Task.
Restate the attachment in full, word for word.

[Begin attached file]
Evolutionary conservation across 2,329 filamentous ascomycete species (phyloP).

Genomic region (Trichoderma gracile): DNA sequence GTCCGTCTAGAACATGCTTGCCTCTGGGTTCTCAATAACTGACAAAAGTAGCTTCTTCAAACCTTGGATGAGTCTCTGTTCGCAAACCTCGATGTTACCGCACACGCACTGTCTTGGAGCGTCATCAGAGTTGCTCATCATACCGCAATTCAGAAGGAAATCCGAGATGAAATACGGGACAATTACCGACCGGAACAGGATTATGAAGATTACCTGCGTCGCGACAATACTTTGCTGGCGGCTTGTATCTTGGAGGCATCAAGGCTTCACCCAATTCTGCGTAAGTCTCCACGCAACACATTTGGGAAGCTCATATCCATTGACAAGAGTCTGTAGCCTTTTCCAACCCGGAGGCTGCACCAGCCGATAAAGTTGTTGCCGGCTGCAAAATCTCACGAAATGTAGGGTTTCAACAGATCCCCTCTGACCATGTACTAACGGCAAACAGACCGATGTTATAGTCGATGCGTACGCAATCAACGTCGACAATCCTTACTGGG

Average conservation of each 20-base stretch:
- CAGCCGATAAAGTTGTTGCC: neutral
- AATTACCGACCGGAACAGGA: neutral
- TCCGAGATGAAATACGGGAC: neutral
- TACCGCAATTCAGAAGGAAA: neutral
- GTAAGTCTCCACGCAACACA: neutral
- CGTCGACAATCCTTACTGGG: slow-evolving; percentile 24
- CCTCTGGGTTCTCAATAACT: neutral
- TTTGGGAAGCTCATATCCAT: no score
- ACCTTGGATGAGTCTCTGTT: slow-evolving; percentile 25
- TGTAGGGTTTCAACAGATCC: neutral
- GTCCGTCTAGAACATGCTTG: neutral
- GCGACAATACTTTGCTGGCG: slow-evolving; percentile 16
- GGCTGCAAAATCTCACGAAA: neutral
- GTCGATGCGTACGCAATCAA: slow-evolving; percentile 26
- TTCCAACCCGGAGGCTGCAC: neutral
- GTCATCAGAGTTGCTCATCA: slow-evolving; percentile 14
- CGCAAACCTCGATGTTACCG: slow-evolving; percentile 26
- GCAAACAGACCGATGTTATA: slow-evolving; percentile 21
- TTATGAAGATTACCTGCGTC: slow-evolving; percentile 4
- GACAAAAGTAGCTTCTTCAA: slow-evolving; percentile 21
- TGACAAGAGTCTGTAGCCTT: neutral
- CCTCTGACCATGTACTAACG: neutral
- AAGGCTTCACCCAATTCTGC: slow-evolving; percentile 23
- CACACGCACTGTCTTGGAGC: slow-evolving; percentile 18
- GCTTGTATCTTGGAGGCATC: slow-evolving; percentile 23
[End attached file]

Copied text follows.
Evolutionary conservation across 2,329 filamentous ascomycete species (phyloP).

Genomic region (Trichoderma gracile): DNA sequence GTCCGTCTAGAACATGCTTGCCTCTGGGTTCTCAATAACTGACAAAAGTAGCTTCTTCAAACCTTGGATGAGTCTCTGTTCGCAAACCTCGATGTTACCGCACACGCACTGTCTTGGAGCGTCATCAGAGTTGCTCATCATACCGCAATTCAGAAGGAAATCCGAGATGAAATACGGGACAATTACCGACCGGAACAGGATTATGAAGATTACCTGCGTCGCGACAATACTTTGCTGGCGGCTTGTATCTTGGAGGCATCAAGGCTTCACCCAATTCTGCGTAAGTCTCCACGCAACACATTTGGGAAGCTCATATCCATTGACAAGAGTCTGTAGCCTTTTCCAACCCGGAGGCTGCACCAGCCGATAAAGTTGTTGCCGGCTGCAAAATCTCACGAAATGTAGGGTTTCAACAGATCCCCTCTGACCATGTACTAACGGCAAACAGACCGATGTTATAGTCGATGCGTACGCAATCAACGTCGACAATCCTTACTGGG

Average conservation of each 20-base stretch:
- CAGCCGATAAAGTTGTTGCC: neutral
- AATTACCGACCGGAACAGGA: neutral
- TCCGAGATGAAATACGGGAC: neutral
- TACCGCAATTCAGAAGGAAA: neutral
- GTAAGTCTCCACGCAACACA: neutral
- CGTCGACAATCCTTACTGGG: slow-evolving; percentile 24
- CCTCTGGGTTCTCAATAACT: neutral
- TTTGGGAAGCTCATATCCAT: no score
- ACCTTGGATGAGTCTCTGTT: slow-evolving; percentile 25
- TGTAGGGTTTCAACAGATCC: neutral
- GTCCGTCTAGAACATGCTTG: neutral
- GCGACAATACTTTGCTGGCG: slow-evolving; percentile 16
- GGCTGCAAAATCTCACGAAA: neutral
- GTCGATGCGTACGCAATCAA: slow-evolving; percentile 26
- TTCCAACCCGGAGGCTGCAC: neutral
- GTCATCAGAGTTGCTCATCA: slow-evolving; percentile 14
- CGCAAACCTCGATGTTACCG: slow-evolving; percentile 26
- GCAAACAGACCGATGTTATA: slow-evolving; percentile 21
- TTATGAAGATTACCTGCGTC: slow-evolving; percentile 4
- GACAAAAGTAGCTTCTTCAA: slow-evolving; percentile 21
- TGACAAGAGTCTGTAGCCTT: neutral
- CCTCTGACCATGTACTAACG: neutral
- AAGGCTTCACCCAATTCTGC: slow-evolving; percentile 23
- CACACGCACTGTCTTGGAGC: slow-evolving; percentile 18
- GCTTGTATCTTGGAGGCATC: slow-evolving; percentile 23